Vice President Joseph Boakai has stressed the need for teachers’ incomes to improve in order to obtain the outcomes needed to take the education system from ‘mess to best.’
Veep Boakai was addressing the graduation in KAKATA of 320 teachers who are expected to form part of the Bridge Partnership School program in September.
“As you train the people you have to keep them in the classrooms and you do that by looking after them, providing quality places to live and better compensation,” VP Boakai told Bridge authorities attending the graduation program.
He added: “I always joke in cabinet and say sometimes we pretend to pay the people, the people pretend to work. But we should be able to work in both ways. We should improve their living condition by the quality of work they do, so that they too can be able to take care of their own problems. We know that this is one of the difficult parts but without quality and committed teachers you can’t have a country.”
According to him, without quality education, Liberia is unable to achieve her developmental agenda, noting that quality teachers play a major role in achieving such a vision.
“All us of know that without quality education you cannot build a nation, and without quality teachers, none of us will be here today,” he said.
For his part, Assistant Minister for Teacher Education, Adventus Wright, said the private partnership school is a new venture, which he said, will create anxiety.
“We know that this process has created a lot of anxiety, and I’m sure it will continue. The concept of private provider managing a few public schools is new so it will create anxiety, but we still need to give it a chance,” Wright said.
He called on the teachers to remain hopeful expecting that at the end of the process, students’ output will improve.
In spite of all the confidence and optimism building intended to persuade the teachers to take up the new challenge, a mini protest erupted from teachers who were dropped from the program. The teachers claim that Bridge promised to assign them to schools forming part of the program, but Bridge Partnership School says that the teachers were not dropped, rather on the standby listing.
One of the protesting teachers, Othello Marshall, expressed frustration with the program, stating that they were vetted before coming for the training and as such, no one should have been dropped.
“Out of 300 and some students on campus, less than 140 were selected to form part of the process, so what becomes of the other teachers”, asked Marshall.
He said most of the teachers protesting are worried about being out of work, and that they have abandoned their jobs with the hope of taking up their new assignment in September.
He said that if the education sector must change for the best, teachers are to be taken seriously.
Meanwhile, Bridge Partnership Schools for Liberia (BPSL) in collaboration with the Liberian government through the MOE has trained and certificated 320 teachers. Of the number, 80 of them are females.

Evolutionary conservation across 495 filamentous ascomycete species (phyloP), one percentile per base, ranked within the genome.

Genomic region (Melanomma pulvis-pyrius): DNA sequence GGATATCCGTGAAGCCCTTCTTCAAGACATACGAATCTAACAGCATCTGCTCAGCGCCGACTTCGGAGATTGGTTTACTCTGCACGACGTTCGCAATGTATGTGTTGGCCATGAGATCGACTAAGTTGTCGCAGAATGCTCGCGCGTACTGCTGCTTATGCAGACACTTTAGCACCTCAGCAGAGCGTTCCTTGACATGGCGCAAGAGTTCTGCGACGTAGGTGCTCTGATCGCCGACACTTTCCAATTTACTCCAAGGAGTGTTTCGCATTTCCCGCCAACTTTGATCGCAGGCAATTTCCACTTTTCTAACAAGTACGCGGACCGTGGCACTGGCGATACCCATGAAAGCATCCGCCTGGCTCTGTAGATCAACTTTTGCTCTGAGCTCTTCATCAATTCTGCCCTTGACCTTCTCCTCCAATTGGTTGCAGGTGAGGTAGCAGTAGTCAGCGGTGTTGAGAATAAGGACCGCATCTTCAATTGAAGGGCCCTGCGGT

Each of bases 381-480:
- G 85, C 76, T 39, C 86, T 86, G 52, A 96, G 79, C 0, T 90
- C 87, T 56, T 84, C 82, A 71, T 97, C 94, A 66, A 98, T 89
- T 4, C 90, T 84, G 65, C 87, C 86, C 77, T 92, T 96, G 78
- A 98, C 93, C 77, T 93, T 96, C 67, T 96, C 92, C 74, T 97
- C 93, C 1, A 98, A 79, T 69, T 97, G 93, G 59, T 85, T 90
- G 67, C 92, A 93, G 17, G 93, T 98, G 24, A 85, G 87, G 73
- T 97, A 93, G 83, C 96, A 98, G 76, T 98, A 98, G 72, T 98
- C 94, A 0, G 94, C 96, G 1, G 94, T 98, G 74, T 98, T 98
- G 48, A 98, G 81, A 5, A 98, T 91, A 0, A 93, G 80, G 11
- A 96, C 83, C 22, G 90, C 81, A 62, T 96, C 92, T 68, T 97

The teachers, according to Joe K. Gbasakollie, will be assigned in the nursery and elementary levels in eight of the 15 counties. Mr. Gbasakollie is BPSL Deputy Country Director.
The first phase of the graduation ceremony was held in the auditorium of the Booker Washington Institute (BWI), and attended by Vice President Joseph Boakai and other personalities including those who trained the teachers.
Mr. Gbasakollie said the training was intended to upgrade the level of the teachers to new methods of teaching children involving the use of modern technologies that have been introduced in Bridge Partnership Classrooms.
The new ways of teaching, Mr. Ghasakollie said, is to manage and maintain good relationships with pupils, parents and their respective communities.
To accomplish that, Bridge will provide at least 1,000 e-readers to students, 800 computers for teachers and 100 smart phones brought into the country to advance the new ground-breaking teaching and learning atmosphere.
He added that additional textbooks, teachers’ guides and other instructional materials have arrived in the country to help improve the education system.
The training covered classroom management, promoting critical thinking, inquiry, encouraging and supporting girls using Bridge technology, focusing on pedagogy as well as behaviour management by working with communities to create strong and successful public schools.
In March this year, authorities at the MOE and Bridge International Academies signed an MOU to pilot Bridge’s academics programs to clean the mess from Liberia’s education system.
The partnership schools in Liberia are to support government’s agenda of taking the education system from ‘mess to best’ where the entity would want to build top and better public schools that will become powerful and perform at the highest level in any public exam.
Bridge International Academies Partnership Schools for Liberia is a Public Private Partnership (PPP) in education to rapidly improve literacy and numeracy outcomes for primary age and to improve the MOE’s ability to monitor school performances and assess learning outcomes at the primary level.
He said the schools under the PSL pilot will be free and will meet government standards. At the moment, Bridge is operating 23 schools in eight of the 15 counties under the partnership schools pilot initiative
The counties are Bomi, Bong, Grand Bassa, Grand Cape Mount, Margibi, Montserrado, and Rivercess.
The pilot program is expected to dramatically improve outcomes of approximately 12,000 students at primary level.